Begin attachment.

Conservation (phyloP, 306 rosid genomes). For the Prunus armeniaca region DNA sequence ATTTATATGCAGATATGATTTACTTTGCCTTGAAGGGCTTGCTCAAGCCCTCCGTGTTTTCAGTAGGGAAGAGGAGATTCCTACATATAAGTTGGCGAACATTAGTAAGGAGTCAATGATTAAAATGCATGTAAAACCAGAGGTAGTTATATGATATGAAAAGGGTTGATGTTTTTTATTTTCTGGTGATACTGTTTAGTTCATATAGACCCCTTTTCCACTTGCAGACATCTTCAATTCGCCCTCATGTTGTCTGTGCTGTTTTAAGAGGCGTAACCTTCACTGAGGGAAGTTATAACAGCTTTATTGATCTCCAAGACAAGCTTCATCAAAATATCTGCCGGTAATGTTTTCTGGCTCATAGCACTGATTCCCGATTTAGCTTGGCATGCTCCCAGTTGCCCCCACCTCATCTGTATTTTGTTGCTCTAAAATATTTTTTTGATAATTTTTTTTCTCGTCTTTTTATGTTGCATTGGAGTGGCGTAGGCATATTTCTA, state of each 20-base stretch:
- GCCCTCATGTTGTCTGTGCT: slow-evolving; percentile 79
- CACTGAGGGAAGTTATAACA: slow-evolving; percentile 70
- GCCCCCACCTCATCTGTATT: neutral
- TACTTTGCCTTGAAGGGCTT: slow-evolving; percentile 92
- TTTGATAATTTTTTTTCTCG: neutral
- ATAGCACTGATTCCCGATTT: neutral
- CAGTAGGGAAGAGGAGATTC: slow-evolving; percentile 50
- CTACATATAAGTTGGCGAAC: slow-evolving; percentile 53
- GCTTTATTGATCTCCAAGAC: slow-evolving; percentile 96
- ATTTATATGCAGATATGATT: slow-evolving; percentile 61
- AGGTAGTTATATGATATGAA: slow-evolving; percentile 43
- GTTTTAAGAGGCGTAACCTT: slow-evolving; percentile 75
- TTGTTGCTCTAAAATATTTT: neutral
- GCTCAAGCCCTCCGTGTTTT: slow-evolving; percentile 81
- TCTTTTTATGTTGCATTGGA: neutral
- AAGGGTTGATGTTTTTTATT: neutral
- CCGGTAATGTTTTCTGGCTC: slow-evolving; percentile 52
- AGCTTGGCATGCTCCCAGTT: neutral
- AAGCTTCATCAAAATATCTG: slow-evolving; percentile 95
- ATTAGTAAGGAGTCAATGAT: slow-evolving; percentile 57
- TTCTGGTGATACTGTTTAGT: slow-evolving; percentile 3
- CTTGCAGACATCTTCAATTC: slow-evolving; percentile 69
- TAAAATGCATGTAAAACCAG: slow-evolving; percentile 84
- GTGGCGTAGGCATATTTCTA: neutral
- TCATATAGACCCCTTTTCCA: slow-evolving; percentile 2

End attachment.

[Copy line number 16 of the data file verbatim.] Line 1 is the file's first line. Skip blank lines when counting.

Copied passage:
- TCTTTTTATGTTGCATTGGA: neutral